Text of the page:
As summer approaches, there is one thing we can all look forward to: the presence of bees and wasps. Ok, maybe not look forward to, but at least they are a positive symbol of warm weather, right? As with any pest, the first step to removing the problem is identifying the pest. With an assortment of bees and wasps that all look similar, it’s not easy to distinguish one from the other. For that reason, Aerex has compiled a roundup of bees and wasps with characteristics of each.
- Honeybee: Honeybees are about a half inch long, hairy and honey brown. They are commonly confused with yellowjackets, which are actually wasps! Perhaps honeybees are best identified by their nests, which look like honeycombs!
- Bumblebee: Bumblebees are 1/2 to 1 inch in length. Their fuzzy black and yellow coat makes them unmistakable.
- Carpenter Bee: This bee is known as the Bumblebee’s twin. The distinguishing difference is the carpenter bee’s shiny, all black abdomen, as opposed the bumblebee’s fuzzy yellow and black abdomen.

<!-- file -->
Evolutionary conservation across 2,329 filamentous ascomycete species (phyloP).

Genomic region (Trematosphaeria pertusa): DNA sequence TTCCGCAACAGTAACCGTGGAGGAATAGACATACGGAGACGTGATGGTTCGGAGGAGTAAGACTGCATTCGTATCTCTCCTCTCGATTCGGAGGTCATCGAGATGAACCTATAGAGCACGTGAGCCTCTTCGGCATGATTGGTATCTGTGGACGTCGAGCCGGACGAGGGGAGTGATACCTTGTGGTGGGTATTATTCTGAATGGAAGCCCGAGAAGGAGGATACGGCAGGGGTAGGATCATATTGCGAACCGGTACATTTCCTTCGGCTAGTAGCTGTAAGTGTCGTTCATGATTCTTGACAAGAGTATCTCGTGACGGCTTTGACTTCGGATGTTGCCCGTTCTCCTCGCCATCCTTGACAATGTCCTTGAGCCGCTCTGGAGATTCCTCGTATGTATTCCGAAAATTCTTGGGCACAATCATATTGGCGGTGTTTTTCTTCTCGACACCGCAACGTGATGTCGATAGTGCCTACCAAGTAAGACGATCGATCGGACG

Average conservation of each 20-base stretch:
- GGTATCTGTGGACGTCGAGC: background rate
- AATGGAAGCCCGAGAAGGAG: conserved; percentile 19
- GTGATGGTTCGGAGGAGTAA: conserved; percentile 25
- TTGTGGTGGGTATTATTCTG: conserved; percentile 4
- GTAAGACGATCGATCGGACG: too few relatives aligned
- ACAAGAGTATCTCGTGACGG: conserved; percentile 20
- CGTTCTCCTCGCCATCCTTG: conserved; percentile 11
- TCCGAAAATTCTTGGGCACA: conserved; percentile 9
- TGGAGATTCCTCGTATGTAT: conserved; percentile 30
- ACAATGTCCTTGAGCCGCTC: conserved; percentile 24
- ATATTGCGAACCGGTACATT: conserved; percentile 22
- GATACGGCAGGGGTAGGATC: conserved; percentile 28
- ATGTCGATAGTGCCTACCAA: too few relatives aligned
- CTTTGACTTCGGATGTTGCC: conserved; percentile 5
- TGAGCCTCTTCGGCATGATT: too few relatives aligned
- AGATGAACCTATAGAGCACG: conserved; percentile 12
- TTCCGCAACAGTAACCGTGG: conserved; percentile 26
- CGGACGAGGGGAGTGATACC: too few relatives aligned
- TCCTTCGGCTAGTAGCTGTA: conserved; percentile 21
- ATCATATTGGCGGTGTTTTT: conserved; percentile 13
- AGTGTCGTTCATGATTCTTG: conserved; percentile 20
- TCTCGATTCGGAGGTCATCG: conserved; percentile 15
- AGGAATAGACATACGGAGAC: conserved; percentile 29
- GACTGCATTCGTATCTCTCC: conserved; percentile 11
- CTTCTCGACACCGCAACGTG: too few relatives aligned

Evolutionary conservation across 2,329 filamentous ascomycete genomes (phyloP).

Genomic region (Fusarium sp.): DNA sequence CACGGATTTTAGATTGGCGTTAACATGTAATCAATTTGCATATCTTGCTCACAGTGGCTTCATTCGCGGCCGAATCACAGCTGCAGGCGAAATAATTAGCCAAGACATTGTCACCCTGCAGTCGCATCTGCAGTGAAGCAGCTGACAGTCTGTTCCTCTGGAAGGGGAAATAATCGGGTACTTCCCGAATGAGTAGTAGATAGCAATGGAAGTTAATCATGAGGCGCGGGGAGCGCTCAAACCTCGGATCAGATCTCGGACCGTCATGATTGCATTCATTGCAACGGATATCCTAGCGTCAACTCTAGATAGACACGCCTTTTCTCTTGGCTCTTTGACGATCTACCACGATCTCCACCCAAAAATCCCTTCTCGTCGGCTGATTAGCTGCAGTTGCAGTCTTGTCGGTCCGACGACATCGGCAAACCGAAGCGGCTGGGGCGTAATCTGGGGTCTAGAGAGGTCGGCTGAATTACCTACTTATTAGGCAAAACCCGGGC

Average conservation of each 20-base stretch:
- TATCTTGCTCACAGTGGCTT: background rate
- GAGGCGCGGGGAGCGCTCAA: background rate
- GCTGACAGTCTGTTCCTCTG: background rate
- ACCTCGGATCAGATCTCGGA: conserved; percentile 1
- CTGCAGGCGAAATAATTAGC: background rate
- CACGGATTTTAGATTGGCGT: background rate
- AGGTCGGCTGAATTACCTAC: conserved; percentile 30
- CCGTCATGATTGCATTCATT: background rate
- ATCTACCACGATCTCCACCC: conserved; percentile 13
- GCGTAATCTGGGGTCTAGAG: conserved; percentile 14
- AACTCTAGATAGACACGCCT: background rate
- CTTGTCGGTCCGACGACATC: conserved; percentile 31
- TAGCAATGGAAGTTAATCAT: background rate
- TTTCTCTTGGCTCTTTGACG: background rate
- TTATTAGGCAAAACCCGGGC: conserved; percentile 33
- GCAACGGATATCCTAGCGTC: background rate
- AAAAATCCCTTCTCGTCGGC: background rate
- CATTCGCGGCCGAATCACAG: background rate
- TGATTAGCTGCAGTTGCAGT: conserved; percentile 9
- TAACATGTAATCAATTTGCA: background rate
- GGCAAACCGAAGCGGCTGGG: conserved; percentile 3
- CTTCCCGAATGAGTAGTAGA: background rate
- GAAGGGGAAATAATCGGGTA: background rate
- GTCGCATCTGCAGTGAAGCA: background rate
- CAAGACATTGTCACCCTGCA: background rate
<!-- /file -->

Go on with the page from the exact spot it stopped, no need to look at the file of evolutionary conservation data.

- Yellowjacket: Notoriously aggressive, the yellowjacket’s shiny yellow and black striped abdomen is an unmistakable physical feature.
- Hornet: A hornet is actually a larger yellowjacket species. They are just under an inch in length and have a black and white abdomen with a white face. Look for a basketball-sized papery oval nest, which usually hang from tree limbs.
If you are experiencing a bee/wasp problem at your home, the most important element of controlling them is to destroy the nest. Keep in mind that destroying a nest can sometimes be a greater health risk than simply avoiding it. It is up to you to determine the severity of the problem. In any case, contacting Aerex Pest Control is the best solution to any pest problem, including wasps and bees. Our technicians are trained in the art of pest removal and will create a plan for your specific needs.
Please note: Aerex Pest Control cannot kill honeybees. They are a federally protected creature and the best way to remove them from around your home is by contacting a local beekeeper to move the nest.